Gaddafi: A two week diary of a madman

Following the revolutions to oust Mubarak and Ben Ali, the world has turned its focus on the country sandwiched right between Egypt and Tunisia. On the 15th of February, only four days after the resignation of Mubarak, an uprising began in the western Libyan city of Benghazi.

At the onset of the uprising, Libya’s ruler of 41 years Muammar Gaddafi stayed uncharacteristically silent, to the point that many of his own followers believed he had fled the country. Unfortunately for everyone this wasn’t the case.

By the 21st of February violence had erupted as Gaddafi ordered a crackdown on the protests. By this time the protesters had reached the capital of Tripoli. Mad Muammar sent in the army and air force to bomb the protesters. Although casualty numbers are impossible to verify, estimates of the dead range from one thousand to three thousand lives.

Saif al-Islam Muammar Al-Gaddafi, the eldest son of Gaddafi, went on state television to warn all the dissidents of the dire consequences of their actions. He claimed if the uprising was successful “15 Islamic fundamentalist emirates” would take control of the country, he said this presumably to gain favor with western nations. He also mentioned that “mistakes had been made” in dealing with the protests.

The following day Muammar Gaddafi himself went on state television to deny rumors that he fled the country saying “I want to show that I’m in Tripoli and not in Venezuela. Do not believe the channels belonging to stray dogs.” Soon after, two Libyan Air Force colonels flew their jets to Malta refusing orders to bomb civilians.

Protesters in Benghazi, February 25, 2011

Since Gaddafi’s first public address he has gone on television repeatedly sounding more desperate and crazy by the day. On the 22nd, he said he will hunt opponents of his regime, purging them “house by house” and “inch by inch”. He vowed to “fight until his last drop of blood” and “die as a martyr”.   A Libyan diplomat who recently defected said this speech was “a code to start genocide” against the Libyan people.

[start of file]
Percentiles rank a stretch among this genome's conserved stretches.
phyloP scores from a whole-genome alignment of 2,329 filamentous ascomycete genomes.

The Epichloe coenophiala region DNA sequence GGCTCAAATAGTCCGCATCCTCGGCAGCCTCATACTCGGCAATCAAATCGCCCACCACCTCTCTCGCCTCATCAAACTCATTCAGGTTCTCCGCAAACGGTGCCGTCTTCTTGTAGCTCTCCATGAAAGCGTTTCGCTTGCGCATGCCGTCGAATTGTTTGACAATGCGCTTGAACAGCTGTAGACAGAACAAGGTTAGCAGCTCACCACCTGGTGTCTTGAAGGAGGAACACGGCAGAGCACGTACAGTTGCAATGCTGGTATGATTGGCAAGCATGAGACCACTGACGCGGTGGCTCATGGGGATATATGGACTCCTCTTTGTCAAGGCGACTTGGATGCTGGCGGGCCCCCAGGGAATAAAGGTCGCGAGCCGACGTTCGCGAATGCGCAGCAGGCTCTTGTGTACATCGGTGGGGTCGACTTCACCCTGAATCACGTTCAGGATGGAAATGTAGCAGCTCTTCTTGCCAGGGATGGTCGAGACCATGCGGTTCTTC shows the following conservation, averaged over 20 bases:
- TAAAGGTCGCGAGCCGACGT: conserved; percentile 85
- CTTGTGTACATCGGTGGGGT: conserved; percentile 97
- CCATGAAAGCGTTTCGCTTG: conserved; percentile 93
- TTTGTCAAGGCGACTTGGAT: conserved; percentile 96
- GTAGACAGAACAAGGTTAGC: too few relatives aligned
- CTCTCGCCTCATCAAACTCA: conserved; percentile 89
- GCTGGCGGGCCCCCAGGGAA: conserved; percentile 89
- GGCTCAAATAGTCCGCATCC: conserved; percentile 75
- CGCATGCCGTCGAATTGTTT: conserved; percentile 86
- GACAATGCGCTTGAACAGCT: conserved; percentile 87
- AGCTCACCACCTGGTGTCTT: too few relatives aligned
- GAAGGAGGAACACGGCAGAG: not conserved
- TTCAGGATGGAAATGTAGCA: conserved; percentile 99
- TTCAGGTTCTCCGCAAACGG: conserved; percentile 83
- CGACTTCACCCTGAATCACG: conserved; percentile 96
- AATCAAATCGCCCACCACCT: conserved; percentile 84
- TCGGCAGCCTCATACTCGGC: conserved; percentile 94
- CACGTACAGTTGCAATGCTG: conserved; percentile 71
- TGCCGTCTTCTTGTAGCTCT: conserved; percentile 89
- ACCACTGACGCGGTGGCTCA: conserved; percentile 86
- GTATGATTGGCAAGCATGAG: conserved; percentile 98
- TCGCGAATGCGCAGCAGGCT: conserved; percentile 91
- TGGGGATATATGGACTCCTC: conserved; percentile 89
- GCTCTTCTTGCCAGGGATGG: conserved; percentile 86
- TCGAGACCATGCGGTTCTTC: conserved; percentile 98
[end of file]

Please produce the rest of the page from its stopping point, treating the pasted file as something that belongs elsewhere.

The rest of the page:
Gaddafi has also threatened to blow up his country’s oil pipelines should his regime fall, saying “It’s either me or chaos.” This sent oil prices soaring over the $100/barrel mark in the last week, even though Libya only produces 2% of the world’s oil.

On the 24th he told state television that al-Qaeda was responsible for the uprising in his country and claimed al-Qaeda had been drugging the youth with hallucinogenic drugs. On top of that he compared himself to Queen Elizabeth of England saying only he had the “moral authority” over his country.

Madman Muammar is now more desperate than ever as his opposition presently controls most of the country including the three largest cities outside of Tripoli. He is now said to be held up in his bunker in Tripoli with loyalists in the army and armed mercenaries surrounding him, ready to be unleashed on the public in a last ditch effort to cling to power.

Over the past few days, the US, the UN and the EU have all put sanctions on the Gaddafi Regime and family in response to the violent crackdown on his people. They are trying to freeze the oil driven Gaddafi fortune, which some estimate to be as much as 92 billion dollars.

With no real American ties to the regime it was easy for Secretary of State Hilary Clinton to pledge assistance to the Libyan opposition over the weekend, although it is not known what kind of assistance she was referring to (my guess is to protect the oil fields!).

Libya Sandwiched between two revolutions

No one really knows for sure whether or not Gaddafi will survive this third African revolution in a month and a half. The only thing that is known is that Libya, like Egypt and Tunisia will never be the same again.

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